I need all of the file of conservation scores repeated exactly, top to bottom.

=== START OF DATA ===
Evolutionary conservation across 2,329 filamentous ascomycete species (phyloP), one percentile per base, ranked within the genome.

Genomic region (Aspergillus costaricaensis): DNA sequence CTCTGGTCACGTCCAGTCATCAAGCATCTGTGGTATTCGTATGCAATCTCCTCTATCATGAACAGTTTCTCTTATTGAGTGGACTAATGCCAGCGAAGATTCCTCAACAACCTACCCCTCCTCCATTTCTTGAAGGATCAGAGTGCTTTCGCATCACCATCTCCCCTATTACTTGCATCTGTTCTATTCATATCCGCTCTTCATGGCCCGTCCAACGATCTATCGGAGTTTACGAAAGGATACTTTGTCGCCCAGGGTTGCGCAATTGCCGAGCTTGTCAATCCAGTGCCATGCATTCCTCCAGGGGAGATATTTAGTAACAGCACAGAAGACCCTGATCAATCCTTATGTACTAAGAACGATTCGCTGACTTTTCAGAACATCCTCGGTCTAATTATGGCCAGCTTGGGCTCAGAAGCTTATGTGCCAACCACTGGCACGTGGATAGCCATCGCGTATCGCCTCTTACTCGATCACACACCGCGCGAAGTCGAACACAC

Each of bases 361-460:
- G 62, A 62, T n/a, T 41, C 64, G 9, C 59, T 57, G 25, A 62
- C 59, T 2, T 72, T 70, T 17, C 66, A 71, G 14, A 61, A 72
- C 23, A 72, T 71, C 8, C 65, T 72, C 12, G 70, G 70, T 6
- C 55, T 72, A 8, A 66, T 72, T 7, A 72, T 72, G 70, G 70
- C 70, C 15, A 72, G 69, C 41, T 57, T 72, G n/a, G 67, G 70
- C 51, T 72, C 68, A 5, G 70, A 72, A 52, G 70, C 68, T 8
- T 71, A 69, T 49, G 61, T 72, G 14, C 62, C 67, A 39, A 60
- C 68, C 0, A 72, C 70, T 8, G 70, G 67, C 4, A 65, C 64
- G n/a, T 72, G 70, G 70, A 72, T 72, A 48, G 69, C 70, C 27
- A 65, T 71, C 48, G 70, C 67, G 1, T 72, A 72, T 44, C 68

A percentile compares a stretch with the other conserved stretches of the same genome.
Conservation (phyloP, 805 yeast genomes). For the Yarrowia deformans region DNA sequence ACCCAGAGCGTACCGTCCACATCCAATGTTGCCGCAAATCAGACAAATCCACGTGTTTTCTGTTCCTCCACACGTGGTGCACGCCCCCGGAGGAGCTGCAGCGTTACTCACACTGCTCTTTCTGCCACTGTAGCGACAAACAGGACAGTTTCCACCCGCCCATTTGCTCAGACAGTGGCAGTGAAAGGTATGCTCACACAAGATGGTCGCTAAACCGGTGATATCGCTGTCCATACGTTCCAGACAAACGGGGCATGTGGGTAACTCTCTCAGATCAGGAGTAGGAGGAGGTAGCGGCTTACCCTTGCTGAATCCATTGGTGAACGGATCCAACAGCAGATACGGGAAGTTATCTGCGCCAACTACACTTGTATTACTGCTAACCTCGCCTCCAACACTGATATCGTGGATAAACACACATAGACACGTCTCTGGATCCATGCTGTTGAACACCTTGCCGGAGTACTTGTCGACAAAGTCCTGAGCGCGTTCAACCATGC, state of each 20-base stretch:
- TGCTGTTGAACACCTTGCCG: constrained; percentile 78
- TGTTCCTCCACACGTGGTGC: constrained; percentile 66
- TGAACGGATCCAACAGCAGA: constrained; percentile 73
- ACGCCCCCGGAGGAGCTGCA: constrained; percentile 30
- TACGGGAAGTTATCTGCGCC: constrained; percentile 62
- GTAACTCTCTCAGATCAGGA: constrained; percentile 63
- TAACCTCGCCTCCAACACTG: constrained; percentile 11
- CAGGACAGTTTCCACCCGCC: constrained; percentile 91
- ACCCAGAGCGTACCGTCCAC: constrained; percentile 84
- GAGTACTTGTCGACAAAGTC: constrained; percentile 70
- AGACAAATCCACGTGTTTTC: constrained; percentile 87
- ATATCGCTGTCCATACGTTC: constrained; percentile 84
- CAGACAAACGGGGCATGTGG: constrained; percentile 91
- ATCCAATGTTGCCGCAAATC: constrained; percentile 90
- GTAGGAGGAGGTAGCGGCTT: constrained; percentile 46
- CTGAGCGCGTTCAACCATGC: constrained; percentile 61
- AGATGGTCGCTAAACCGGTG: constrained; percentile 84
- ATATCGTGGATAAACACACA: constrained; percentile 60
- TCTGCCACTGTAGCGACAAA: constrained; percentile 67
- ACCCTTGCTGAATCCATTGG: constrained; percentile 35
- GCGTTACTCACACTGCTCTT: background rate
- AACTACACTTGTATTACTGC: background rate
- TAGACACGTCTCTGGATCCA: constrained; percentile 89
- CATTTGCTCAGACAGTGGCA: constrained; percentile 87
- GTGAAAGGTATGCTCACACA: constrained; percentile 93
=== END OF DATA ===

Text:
Evolutionary conservation across 2,329 filamentous ascomycete species (phyloP), one percentile per base, ranked within the genome.

Genomic region (Aspergillus costaricaensis): DNA sequence CTCTGGTCACGTCCAGTCATCAAGCATCTGTGGTATTCGTATGCAATCTCCTCTATCATGAACAGTTTCTCTTATTGAGTGGACTAATGCCAGCGAAGATTCCTCAACAACCTACCCCTCCTCCATTTCTTGAAGGATCAGAGTGCTTTCGCATCACCATCTCCCCTATTACTTGCATCTGTTCTATTCATATCCGCTCTTCATGGCCCGTCCAACGATCTATCGGAGTTTACGAAAGGATACTTTGTCGCCCAGGGTTGCGCAATTGCCGAGCTTGTCAATCCAGTGCCATGCATTCCTCCAGGGGAGATATTTAGTAACAGCACAGAAGACCCTGATCAATCCTTATGTACTAAGAACGATTCGCTGACTTTTCAGAACATCCTCGGTCTAATTATGGCCAGCTTGGGCTCAGAAGCTTATGTGCCAACCACTGGCACGTGGATAGCCATCGCGTATCGCCTCTTACTCGATCACACACCGCGCGAAGTCGAACACAC

Each of bases 361-460:
- G 62, A 62, T n/a, T 41, C 64, G 9, C 59, T 57, G 25, A 62
- C 59, T 2, T 72, T 70, T 17, C 66, A 71, G 14, A 61, A 72
- C 23, A 72, T 71, C 8, C 65, T 72, C 12, G 70, G 70, T 6
- C 55, T 72, A 8, A 66, T 72, T 7, A 72, T 72, G 70, G 70
- C 70, C 15, A 72, G 69, C 41, T 57, T 72, G n/a, G 67, G 70
- C 51, T 72, C 68, A 5, G 70, A 72, A 52, G 70, C 68, T 8
- T 71, A 69, T 49, G 61, T 72, G 14, C 62, C 67, A 39, A 60
- C 68, C 0, A 72, C 70, T 8, G 70, G 67, C 4, A 65, C 64
- G n/a, T 72, G 70, G 70, A 72, T 72, A 48, G 69, C 70, C 27
- A 65, T 71, C 48, G 70, C 67, G 1, T 72, A 72, T 44, C 68

A percentile compares a stretch with the other conserved stretches of the same genome.
Conservation (phyloP, 805 yeast genomes). For the Yarrowia deformans region DNA sequence ACCCAGAGCGTACCGTCCACATCCAATGTTGCCGCAAATCAGACAAATCCACGTGTTTTCTGTTCCTCCACACGTGGTGCACGCCCCCGGAGGAGCTGCAGCGTTACTCACACTGCTCTTTCTGCCACTGTAGCGACAAACAGGACAGTTTCCACCCGCCCATTTGCTCAGACAGTGGCAGTGAAAGGTATGCTCACACAAGATGGTCGCTAAACCGGTGATATCGCTGTCCATACGTTCCAGACAAACGGGGCATGTGGGTAACTCTCTCAGATCAGGAGTAGGAGGAGGTAGCGGCTTACCCTTGCTGAATCCATTGGTGAACGGATCCAACAGCAGATACGGGAAGTTATCTGCGCCAACTACACTTGTATTACTGCTAACCTCGCCTCCAACACTGATATCGTGGATAAACACACATAGACACGTCTCTGGATCCATGCTGTTGAACACCTTGCCGGAGTACTTGTCGACAAAGTCCTGAGCGCGTTCAACCATGC, state of each 20-base stretch:
- TGCTGTTGAACACCTTGCCG: constrained; percentile 78
- TGTTCCTCCACACGTGGTGC: constrained; percentile 66
- TGAACGGATCCAACAGCAGA: constrained; percentile 73
- ACGCCCCCGGAGGAGCTGCA: constrained; percentile 30
- TACGGGAAGTTATCTGCGCC: constrained; percentile 62
- GTAACTCTCTCAGATCAGGA: constrained; percentile 63
- TAACCTCGCCTCCAACACTG: constrained; percentile 11
- CAGGACAGTTTCCACCCGCC: constrained; percentile 91
- ACCCAGAGCGTACCGTCCAC: constrained; percentile 84
- GAGTACTTGTCGACAAAGTC: constrained; percentile 70
- AGACAAATCCACGTGTTTTC: constrained; percentile 87
- ATATCGCTGTCCATACGTTC: constrained; percentile 84
- CAGACAAACGGGGCATGTGG: constrained; percentile 91
- ATCCAATGTTGCCGCAAATC: constrained; percentile 90
- GTAGGAGGAGGTAGCGGCTT: constrained; percentile 46
- CTGAGCGCGTTCAACCATGC: constrained; percentile 61
- AGATGGTCGCTAAACCGGTG: constrained; percentile 84
- ATATCGTGGATAAACACACA: constrained; percentile 60
- TCTGCCACTGTAGCGACAAA: constrained; percentile 67
- ACCCTTGCTGAATCCATTGG: constrained; percentile 35
- GCGTTACTCACACTGCTCTT: background rate
- AACTACACTTGTATTACTGC: background rate
- TAGACACGTCTCTGGATCCA: constrained; percentile 89
- CATTTGCTCAGACAGTGGCA: constrained; percentile 87
- GTGAAAGGTATGCTCACACA: constrained; percentile 93